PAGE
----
Monitor, manage, and control CPU usage of individual programs/processes with Process Tamer

Process Tamer is a program that allows you to control how much CPU one specific program/process uses. We all have encountered programs that allow us to “set CPU priority” for that specific program (i.e. FormatFactory). Process Tamer is a program that works in a similar way with the only difference being that Process Tamer can control CPU priority for all programs instead of just it’s own. In other words, Process Tamer allows you change the “CPU priority” of programs that are using too much; it helps you prevent program X from locking up your computer by using too much CPU.

Process Tamer monitors the current programs/processes running on your computer:

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When it finds that one program/process uses more CPU than the “CPU usage high trigger” value (by default it is 70 – i.e. 70% CPU usage) PR will automatically lower the CPU priority for that program to low. The CPU priority will remain at low until the program uses less CPU than the “CPU usage low trigger” (by default it is 8 – i.e. 8%). Once the program uses less CPU than the amount defined by the low trigger the priority of the program is restored to its normal settings. Both “CPU usage higher trigger” and “CPU usage low trigger” can be found under “Configuration”:

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In addition to the CPU usage monitoring and lowering feature, PR allows you to manually change the priority of a program and/or set a rule for it so every time that program is running PR will change its CPU priority as per the rule you defined:

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or

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Rules you can set for individual programs are:

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The difference between “Priority” and “Explicit Rule” is that whatever you change “Priority” is temporary – next time the program runs it will return to its regular priority. However if you set an “explicit rule” for the program, every time the program runs it will be changed to what you set.

Two other fairly nice features PR has are the ability to “boost foreground process to high priority and “protect foreground process from CPU taming”:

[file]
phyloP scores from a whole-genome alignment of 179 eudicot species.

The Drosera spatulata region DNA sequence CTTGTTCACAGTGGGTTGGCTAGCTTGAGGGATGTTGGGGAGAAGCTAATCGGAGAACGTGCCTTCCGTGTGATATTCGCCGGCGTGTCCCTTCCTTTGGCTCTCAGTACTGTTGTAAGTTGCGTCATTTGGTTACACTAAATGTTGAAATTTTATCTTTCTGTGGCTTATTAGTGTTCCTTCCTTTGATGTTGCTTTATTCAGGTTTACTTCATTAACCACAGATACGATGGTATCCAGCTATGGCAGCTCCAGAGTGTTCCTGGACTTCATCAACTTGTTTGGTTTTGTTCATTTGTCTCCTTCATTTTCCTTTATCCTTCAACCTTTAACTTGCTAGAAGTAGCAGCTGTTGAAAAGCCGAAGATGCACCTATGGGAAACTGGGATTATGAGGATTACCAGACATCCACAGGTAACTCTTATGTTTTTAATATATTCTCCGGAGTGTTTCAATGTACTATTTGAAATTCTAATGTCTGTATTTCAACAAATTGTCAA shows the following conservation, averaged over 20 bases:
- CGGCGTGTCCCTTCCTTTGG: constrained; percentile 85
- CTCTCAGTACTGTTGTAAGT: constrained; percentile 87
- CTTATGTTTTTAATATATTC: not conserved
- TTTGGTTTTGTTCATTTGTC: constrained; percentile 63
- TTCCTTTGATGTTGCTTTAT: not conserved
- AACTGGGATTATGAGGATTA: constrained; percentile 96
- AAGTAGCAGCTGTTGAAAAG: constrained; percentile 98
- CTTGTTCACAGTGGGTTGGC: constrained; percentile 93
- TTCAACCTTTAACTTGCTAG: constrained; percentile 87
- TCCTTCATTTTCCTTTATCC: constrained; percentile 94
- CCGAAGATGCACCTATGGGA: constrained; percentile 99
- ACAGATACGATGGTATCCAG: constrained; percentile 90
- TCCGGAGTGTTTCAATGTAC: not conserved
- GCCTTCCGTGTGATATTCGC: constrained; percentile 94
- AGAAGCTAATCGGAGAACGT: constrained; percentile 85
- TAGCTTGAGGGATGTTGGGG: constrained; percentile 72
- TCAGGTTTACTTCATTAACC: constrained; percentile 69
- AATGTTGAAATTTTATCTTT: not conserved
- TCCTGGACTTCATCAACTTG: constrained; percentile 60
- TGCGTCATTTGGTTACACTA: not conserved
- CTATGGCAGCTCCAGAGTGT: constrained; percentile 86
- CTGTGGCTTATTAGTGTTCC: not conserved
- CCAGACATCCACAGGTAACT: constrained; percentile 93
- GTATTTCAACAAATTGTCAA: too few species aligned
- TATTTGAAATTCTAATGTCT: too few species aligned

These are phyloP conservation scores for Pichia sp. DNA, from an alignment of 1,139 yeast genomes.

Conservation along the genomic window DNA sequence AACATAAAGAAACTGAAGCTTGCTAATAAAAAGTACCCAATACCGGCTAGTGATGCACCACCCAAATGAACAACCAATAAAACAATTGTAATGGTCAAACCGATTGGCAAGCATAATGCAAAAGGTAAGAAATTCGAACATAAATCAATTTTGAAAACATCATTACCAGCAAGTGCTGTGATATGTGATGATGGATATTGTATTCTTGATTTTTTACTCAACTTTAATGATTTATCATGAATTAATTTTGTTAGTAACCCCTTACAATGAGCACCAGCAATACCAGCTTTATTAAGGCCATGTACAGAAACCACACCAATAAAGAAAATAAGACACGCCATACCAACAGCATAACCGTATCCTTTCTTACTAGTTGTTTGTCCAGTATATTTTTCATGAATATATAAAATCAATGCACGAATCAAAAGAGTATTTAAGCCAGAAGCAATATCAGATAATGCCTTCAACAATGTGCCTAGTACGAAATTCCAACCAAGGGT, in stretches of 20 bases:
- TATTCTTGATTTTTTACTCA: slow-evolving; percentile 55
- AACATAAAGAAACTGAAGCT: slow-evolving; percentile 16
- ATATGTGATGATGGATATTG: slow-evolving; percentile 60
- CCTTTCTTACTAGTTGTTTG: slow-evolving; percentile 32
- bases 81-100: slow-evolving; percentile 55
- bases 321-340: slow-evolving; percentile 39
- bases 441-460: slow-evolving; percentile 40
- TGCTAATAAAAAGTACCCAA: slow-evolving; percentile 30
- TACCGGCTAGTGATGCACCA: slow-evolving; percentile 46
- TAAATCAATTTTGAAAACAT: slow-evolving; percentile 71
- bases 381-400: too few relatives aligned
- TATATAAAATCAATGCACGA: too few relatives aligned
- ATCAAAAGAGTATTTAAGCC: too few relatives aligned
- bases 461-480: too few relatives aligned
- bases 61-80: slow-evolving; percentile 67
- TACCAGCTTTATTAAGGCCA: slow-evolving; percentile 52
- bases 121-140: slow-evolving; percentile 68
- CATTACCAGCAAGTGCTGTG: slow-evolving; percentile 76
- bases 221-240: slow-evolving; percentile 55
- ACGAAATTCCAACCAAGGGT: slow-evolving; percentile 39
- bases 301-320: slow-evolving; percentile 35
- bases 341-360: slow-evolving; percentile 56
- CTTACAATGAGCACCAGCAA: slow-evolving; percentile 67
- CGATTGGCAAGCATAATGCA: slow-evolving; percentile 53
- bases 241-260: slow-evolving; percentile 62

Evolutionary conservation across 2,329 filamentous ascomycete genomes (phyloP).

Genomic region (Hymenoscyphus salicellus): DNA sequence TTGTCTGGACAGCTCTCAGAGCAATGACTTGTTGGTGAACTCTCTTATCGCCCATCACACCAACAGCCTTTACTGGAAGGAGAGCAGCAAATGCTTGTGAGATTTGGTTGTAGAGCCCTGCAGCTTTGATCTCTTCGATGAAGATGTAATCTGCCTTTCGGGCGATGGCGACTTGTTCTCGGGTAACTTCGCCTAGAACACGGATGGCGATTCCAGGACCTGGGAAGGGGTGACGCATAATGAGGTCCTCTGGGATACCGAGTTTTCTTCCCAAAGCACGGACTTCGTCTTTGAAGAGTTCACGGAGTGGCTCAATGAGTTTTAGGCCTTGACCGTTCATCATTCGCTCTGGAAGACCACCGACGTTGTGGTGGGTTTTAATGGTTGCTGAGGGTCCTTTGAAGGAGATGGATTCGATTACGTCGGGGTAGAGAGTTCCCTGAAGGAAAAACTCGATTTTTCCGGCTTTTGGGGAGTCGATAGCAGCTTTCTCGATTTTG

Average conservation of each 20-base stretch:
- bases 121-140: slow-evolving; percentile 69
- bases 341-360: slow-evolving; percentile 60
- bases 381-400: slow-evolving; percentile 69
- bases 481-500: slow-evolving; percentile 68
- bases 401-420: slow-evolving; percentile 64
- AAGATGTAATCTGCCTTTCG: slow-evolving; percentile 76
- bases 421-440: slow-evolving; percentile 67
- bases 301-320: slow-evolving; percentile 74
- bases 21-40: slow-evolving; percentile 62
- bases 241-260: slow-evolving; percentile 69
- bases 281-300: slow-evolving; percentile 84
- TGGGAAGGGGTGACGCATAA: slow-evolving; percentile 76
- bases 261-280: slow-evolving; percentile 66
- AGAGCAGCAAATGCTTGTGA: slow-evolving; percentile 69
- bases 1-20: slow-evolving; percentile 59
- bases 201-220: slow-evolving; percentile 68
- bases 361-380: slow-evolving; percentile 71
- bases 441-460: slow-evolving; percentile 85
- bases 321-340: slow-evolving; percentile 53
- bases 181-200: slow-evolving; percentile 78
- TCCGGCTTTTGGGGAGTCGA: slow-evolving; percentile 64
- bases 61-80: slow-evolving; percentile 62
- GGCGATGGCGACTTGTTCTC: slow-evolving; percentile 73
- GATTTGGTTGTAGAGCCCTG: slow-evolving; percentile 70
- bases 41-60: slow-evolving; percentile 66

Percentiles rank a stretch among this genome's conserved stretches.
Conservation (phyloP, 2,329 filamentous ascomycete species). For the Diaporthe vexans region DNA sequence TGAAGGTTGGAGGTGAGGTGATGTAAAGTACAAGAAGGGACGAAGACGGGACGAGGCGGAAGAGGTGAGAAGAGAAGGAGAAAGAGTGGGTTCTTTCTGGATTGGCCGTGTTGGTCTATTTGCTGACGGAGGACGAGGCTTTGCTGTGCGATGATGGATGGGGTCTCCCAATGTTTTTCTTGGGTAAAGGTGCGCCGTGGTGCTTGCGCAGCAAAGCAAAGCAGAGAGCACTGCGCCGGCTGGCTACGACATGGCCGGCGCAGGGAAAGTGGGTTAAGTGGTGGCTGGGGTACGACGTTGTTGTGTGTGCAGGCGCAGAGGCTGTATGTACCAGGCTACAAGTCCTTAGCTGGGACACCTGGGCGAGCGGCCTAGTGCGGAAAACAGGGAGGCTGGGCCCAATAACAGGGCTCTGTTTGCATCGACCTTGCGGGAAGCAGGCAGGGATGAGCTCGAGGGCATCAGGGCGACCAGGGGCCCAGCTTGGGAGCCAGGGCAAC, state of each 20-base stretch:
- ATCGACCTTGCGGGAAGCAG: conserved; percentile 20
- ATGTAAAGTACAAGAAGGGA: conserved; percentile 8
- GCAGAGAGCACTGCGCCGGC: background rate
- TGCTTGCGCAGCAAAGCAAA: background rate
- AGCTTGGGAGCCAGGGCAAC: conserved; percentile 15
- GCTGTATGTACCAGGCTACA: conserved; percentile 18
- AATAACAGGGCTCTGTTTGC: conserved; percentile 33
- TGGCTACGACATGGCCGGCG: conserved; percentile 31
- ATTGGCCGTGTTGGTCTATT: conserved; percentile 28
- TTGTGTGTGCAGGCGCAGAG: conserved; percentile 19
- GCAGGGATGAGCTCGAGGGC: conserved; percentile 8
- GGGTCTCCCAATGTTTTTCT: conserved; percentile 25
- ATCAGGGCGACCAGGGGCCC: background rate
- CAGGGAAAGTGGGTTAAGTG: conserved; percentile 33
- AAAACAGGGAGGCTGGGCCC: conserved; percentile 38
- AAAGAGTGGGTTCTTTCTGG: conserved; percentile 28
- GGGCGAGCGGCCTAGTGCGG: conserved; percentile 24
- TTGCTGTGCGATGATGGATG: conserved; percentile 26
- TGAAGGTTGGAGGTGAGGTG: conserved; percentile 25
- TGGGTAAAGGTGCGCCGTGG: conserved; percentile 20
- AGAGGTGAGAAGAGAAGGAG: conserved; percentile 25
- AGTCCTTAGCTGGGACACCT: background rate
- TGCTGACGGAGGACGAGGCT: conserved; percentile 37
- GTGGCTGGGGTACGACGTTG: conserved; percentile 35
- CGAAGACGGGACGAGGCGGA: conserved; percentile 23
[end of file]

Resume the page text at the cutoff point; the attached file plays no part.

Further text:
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“Boost foreground process to high priority” is a feature that allows Process Tamer to automatically change the CPU processing priority of the program/process you are currently using (i.e. the window is active) to High Priority. This way if some other background program/process (i.e. a program/process that is on but is not being actively used by you) decides it wants to compete with the program/process you are actively using for CPU usage, the program you are actively using will be allowed to use more CPU resources and therefore your work/play/whatever-you-are-doing won’t be disturbed or slowed down.

The other feature, “protect foreground process from CPU taming”, makes it so if you have a program/process running and you are currently using it (i.e the window is active) then PR will not lower/raise its CPU processing priority until you minimize the program window/stop using the program. This feature can be particularly useful if you are doing something like playing a game or watching a movie – you don’t want PR to lower the CPU process otherwise your entertainment experience will die.

You may even consider turning both “boost foreground process to high priority and “protect foreground process from CPU taming” on because, depending on what you are doing, they can complement each other well.

Here is a screenshot of the full configuration settings you can manipulate if you are wondering:

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Overall Process Tamer is a great program – there is only one minor hiccup with Process Tamer: the registration process. You see Process Tamer is offered by DonationCoder.com – a website where developers feature their freeware software. DonationCoder employs a unique software distribution system: you must get a registration code when you first download the program (you will get it for free). This registration code will last you 6 months. After 6 months you must get another registration code (it is still free). This new registration code will again last you 6 months. After the second 6 months, you must get another registration code (it is still free). This new registration code will last you a lifetime. Just the price you pay (or lack thereof) for great freeware software.